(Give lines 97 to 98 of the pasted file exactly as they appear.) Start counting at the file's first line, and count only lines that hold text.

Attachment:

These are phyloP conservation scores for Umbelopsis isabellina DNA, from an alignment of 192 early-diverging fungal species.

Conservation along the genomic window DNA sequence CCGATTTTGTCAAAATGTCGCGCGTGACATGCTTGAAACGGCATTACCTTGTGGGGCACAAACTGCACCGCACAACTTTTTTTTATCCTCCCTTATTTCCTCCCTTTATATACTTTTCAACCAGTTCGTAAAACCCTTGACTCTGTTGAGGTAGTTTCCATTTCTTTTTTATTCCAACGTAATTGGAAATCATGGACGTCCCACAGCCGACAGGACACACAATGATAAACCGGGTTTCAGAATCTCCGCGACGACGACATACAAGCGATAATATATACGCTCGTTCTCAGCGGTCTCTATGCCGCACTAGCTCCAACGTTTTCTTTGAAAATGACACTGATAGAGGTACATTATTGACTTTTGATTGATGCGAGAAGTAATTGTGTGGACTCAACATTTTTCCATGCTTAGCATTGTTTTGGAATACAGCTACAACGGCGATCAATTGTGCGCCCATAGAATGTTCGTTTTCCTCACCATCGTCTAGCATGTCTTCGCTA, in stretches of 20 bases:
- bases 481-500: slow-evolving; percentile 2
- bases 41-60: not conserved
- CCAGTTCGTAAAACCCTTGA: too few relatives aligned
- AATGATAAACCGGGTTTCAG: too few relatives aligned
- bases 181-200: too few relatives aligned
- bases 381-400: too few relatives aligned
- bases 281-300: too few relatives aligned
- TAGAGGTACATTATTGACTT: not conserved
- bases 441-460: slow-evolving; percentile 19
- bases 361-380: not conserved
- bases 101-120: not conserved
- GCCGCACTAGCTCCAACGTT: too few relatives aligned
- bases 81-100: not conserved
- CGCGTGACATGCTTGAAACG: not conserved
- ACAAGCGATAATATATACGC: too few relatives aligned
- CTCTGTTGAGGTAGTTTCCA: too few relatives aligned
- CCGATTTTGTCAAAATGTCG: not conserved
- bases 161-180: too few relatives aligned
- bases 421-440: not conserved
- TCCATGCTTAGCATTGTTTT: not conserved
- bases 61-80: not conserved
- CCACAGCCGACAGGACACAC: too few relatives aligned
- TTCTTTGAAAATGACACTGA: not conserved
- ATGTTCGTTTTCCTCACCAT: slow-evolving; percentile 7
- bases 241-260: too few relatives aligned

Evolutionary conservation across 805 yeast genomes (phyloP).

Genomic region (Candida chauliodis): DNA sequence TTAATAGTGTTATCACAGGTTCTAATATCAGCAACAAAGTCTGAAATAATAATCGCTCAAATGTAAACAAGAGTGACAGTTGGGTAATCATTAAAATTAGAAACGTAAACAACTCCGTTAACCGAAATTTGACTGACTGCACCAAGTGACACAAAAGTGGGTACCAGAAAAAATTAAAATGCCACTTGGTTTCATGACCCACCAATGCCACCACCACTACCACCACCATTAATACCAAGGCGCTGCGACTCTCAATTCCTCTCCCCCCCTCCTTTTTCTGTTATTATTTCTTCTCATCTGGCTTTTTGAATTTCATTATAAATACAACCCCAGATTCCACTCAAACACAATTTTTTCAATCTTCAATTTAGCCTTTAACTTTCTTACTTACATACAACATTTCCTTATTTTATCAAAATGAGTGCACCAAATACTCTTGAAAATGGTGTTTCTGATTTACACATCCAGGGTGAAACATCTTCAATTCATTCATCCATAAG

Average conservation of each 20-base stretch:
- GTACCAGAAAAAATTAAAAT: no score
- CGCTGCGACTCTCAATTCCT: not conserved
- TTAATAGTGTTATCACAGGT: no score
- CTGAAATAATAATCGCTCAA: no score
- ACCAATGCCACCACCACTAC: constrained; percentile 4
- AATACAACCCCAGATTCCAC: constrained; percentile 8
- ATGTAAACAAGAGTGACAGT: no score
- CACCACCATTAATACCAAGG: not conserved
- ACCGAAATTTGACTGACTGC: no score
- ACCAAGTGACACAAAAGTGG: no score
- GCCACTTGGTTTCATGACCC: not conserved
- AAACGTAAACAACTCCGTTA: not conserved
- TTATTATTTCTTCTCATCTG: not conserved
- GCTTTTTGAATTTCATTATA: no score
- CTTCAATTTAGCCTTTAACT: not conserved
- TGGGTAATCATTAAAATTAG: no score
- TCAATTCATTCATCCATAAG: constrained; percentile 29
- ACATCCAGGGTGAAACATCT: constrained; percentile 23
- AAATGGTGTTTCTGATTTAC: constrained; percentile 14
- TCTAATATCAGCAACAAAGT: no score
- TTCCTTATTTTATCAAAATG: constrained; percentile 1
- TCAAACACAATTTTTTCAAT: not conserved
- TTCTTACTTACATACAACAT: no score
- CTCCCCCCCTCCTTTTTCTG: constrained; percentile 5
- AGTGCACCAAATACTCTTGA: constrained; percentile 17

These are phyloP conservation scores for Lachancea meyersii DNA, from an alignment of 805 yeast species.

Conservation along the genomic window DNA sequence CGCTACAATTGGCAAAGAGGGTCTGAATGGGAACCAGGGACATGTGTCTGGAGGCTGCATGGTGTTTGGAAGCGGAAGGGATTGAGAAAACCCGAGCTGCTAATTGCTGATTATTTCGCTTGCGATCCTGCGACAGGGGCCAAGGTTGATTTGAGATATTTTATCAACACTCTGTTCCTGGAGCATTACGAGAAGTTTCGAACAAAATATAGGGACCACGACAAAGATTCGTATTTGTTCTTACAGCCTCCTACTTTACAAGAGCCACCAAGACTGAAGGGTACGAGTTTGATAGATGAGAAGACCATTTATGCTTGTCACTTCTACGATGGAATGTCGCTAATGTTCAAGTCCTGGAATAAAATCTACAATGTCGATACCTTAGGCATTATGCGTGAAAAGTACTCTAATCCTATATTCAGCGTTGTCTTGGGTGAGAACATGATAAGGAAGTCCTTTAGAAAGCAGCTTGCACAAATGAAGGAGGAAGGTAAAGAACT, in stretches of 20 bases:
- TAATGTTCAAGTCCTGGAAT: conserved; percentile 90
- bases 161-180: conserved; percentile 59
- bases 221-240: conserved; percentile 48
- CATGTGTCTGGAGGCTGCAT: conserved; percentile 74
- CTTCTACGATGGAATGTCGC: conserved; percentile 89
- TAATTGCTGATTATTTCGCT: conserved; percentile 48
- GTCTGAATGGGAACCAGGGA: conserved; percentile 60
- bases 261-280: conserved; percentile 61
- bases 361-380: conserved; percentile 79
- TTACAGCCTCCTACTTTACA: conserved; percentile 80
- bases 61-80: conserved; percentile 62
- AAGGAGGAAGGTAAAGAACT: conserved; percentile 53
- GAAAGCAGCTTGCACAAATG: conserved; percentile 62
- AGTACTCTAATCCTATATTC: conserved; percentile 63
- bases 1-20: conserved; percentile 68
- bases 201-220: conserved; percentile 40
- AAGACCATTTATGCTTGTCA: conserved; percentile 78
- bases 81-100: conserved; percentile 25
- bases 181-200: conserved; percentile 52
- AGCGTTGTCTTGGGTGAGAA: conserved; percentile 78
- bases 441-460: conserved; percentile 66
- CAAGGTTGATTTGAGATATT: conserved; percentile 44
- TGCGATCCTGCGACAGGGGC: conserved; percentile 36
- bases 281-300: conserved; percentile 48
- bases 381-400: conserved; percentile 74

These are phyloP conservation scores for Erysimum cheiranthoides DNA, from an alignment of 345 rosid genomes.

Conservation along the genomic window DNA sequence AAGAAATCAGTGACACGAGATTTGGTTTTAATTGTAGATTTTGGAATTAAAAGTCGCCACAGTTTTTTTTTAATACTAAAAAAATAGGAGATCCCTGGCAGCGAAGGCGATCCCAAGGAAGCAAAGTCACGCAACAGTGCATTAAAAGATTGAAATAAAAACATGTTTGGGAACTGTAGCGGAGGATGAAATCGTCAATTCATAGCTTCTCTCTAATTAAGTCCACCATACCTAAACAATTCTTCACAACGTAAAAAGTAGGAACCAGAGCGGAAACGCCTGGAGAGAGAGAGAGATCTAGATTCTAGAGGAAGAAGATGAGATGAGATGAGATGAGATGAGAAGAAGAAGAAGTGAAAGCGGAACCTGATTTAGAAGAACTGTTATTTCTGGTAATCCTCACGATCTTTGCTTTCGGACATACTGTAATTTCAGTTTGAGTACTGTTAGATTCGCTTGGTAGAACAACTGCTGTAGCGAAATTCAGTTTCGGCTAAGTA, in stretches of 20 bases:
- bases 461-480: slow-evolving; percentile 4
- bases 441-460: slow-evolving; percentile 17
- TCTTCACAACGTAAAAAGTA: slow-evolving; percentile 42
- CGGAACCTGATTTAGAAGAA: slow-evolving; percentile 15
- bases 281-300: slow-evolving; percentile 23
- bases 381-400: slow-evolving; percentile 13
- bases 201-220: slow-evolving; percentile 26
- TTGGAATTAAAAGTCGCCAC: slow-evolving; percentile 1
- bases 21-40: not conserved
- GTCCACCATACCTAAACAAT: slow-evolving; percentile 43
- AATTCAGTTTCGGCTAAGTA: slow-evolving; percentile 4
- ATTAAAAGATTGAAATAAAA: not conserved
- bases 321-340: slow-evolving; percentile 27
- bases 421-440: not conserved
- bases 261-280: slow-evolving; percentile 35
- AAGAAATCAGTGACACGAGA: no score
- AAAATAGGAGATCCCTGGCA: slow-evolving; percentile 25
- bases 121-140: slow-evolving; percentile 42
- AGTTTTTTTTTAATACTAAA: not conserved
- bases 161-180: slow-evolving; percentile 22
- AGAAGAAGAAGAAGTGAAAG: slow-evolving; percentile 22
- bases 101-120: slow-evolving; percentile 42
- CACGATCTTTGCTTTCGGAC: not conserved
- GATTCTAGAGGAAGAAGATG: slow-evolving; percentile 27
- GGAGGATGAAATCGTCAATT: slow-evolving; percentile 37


- bases 321-340: slow-evolving; percentile 27
- bases 421-440: not conserved